hijacked by my news feed, again

Updated On — 11th Oct, 2022

My news feed, if I let it, can incline my mind toward fear, confusion and anger at all the crises we face. But I can also re-frame my news feed to feel compassion for the suffering of others. This compassion is really the opposite of wallowing.

The news. OMG, how to deal with the news? The horrors in Ukraine, and the suffering of forced migration are just one of multiple national and world crises, many impacting people of color and the LGBTQ communities + disproportionately.

And yesterday the leaked draft U.S Supreme Court majority opinion that is likely to strike down abortion rights, which may even lead to the banning of contraceptives and interracial marriage in some states.

Hoe I feel afer my news feed--Edward Burne Jones. Original from The Birmingham Museum.
The Briar Rose Series – Study for ‘The Garden Court’ (1889)-Sir Edward Burne-Jones. Original from The Birmingham Museum.

What do I do with this anger at the obviously guileful testimony given by Gorsuch and Kavanaugh during their confirmation hearings? Feel betrayed, confused? Ignore it?

“Feel it” mindfully, but most likely get flooded again?

The Buddha referred to dharma practice as moving “against the stream” of society. These days it’s more like we’re up against a tsunami of collective pain and confusion. It’s so easy to become flooded by this tsunami of fears and anxieties.

guarding the doors of the senses

I have great respect for the Buddha’s teaching on guarding the sense doors. The guidance he offers me is not to shut myself off from the world; rather, it’s not letting myself be drawn out of my centeredness while scrolling my news feed, for example.

Guarding the sense doors is the first step in reclaiming my scattered attention.

The Buddha gave the example of being a sentinel watching the doors of the citadel of the mind. You observe the comings and goings at the six senses, watchful for anything that can sneak in or leak out to bring about a surprise attack.

what, do we install a content blocker in our mind?

it’s not so much like having a content blocker installed in our mind. It’s more about watching for the three poisons of greed, hatred and delusion creeping into the mind on little cat feet.

By sitting in meditation and watching the comings and goings at my six sense doors (of hearing, touching, feeling, touching, smelling and thinking) I am fully present for what’s needed in the moment.

I’ve lost my game these past few weeks

But over the past few months I have lost my game, being too eager to jump into my news feed unprepared. Naturally, I feel overwhelmed and exhausted.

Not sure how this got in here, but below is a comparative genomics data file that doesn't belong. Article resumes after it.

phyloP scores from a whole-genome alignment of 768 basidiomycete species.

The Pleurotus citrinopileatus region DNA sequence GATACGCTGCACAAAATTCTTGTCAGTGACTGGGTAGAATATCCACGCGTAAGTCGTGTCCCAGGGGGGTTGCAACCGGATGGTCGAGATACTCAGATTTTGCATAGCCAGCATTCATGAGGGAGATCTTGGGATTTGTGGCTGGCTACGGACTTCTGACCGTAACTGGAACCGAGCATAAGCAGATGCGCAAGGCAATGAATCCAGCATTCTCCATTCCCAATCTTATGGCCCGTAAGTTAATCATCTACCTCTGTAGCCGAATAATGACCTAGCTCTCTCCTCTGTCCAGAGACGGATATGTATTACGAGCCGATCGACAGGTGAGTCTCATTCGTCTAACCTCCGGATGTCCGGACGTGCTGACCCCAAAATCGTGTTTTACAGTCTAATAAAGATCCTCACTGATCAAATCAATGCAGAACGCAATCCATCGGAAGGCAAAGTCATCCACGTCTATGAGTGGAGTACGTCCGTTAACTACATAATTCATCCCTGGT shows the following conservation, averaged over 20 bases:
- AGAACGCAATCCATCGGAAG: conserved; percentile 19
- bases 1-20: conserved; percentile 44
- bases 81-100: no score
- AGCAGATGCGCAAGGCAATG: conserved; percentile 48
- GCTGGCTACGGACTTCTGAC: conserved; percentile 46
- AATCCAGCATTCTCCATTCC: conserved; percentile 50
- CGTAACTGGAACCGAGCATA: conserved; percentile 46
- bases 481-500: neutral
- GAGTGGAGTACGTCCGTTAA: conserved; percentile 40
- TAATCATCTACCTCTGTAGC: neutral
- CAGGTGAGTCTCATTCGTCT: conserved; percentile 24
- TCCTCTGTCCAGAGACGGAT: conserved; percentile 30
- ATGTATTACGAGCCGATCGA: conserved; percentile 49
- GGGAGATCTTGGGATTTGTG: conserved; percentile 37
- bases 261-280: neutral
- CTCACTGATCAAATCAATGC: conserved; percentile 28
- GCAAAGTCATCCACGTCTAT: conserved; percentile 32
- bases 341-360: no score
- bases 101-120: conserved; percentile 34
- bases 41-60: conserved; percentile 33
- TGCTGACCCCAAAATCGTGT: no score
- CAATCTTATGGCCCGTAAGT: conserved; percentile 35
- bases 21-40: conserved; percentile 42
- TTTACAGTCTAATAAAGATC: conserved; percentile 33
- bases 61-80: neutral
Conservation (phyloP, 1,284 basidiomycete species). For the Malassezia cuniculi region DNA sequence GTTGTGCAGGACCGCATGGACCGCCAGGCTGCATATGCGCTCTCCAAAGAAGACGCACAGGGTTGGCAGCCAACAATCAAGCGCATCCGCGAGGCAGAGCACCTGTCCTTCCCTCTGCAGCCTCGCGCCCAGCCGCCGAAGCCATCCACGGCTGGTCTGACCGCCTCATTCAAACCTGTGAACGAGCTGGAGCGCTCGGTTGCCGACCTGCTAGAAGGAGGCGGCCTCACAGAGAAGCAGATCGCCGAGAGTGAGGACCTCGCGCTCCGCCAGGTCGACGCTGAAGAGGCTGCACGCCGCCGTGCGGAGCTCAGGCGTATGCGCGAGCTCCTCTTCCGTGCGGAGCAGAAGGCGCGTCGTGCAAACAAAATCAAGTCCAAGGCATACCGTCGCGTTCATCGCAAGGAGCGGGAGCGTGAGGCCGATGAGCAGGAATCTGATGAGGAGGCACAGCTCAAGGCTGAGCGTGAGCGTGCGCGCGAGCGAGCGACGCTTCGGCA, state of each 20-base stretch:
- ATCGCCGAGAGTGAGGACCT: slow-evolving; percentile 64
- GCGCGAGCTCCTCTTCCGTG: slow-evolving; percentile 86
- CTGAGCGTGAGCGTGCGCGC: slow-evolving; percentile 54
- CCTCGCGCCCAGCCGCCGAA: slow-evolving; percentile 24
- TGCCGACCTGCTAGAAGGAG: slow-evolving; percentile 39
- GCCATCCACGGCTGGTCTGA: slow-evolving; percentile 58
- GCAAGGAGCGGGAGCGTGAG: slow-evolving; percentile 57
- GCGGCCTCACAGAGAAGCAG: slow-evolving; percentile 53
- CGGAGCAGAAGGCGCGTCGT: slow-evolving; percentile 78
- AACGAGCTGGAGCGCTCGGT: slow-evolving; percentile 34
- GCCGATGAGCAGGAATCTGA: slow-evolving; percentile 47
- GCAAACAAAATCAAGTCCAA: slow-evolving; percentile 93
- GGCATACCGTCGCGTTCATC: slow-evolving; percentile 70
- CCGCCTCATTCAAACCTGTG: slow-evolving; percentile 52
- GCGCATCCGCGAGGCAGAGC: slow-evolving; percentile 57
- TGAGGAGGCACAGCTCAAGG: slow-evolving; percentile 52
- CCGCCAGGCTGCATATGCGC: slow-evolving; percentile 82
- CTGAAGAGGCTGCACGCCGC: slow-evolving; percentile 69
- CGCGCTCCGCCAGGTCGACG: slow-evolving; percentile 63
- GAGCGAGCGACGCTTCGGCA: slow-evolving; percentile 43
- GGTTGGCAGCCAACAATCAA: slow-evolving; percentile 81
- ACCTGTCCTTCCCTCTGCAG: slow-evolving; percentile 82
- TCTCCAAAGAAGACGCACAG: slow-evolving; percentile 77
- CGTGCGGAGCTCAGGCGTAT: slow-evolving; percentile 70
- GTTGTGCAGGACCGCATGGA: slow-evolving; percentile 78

There’s just no way around it–I need to meditate first thing in the morning before checking my news feed!

I admit I need a lot more grounding and centering these days.

Our meditation is called a “practice” because it’s a way to practice meeting the fearful and confusing challenges of our times the same way I meet each breath, sound or distraction on the cushion–with gentleness and ease.

You cant’s stop the waves of the mind, but …

The late Swami Satchidananda, the founder of Integral Yoga, has a line, which was appropriated by Jon Kabat-Zinn.

You can’t stop the waves, but you can learn to surf.

Meditation is learning how to surf the waves of the mind; no matter what they seem like to us, they are simply waves–of fear, confusion, or joy, appreciation, relief.

our meditation is a laboratory

Meditation is also a laboratory for exploring the many paradoxes of our practice. I appreciate an important one in the words Carl Rogers used to describe his humanistic approach to psychotherapy:

The curious paradox is that when I accept myself just as I am, then I change.

When I find myself stuck in anger and despair, I reflect on these words. I accept I am flooded with despair. I don’t meet despair with inner aggression. But I also reflect that I need to take responsibility, nicely, for getting stuck in its tendrils.

August Macke's Portrait of the Artist's Wife (1909) famous painting. Original from Wikimedia Commons.
August Macke’s Portrait of the Artist’s Wife (1909). Original from Wikimedia Commons.

I can do this because I have the agency of knowing how I got into despair in the first place.

If I give in to despair, which is easy to do–have you noticed?– I’m not really responding to life, I’m wallowing in it.

“The terrorists are in the cockpit”, as my teacher Shinzen Young would say. My news feed has hijacked my attention again.

The Buddha pointed out that whatever we frequently think and ponder upon will become the “inclination of our minds”.

from wallowing to compassion

My news feed, if I let it, can incline my mind toward fear, confusion and anger at all the crises we face. But I can also re-frame my news feed to feel compassion for the suffering of others. This compassion is really the opposite of wallowing.

There is a path, and it is a process of discernment vs. distraction in each moment. The mature discernment of responses to each situation in our life, the Buddha taught, leads to the fading of attachment and the bliss of release.

Carl Rogers on the good life

I think the Buddha would have approved of Carl Rogers’ statement:

The good life is a process, not a state of being. It is a direction, not a destination.

Reclaiming our attention, and using it for mature discernment, is the direction the Buddha advises us to follow.

It’s what we signed up for.


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About Tom Davidson-Marx

Former Buddhist monk, now father of two and full time registered nurse, my passion is sharing what I have learned from a life-long love, study and practice of the early Buddhist teachings. Thanks for reading.

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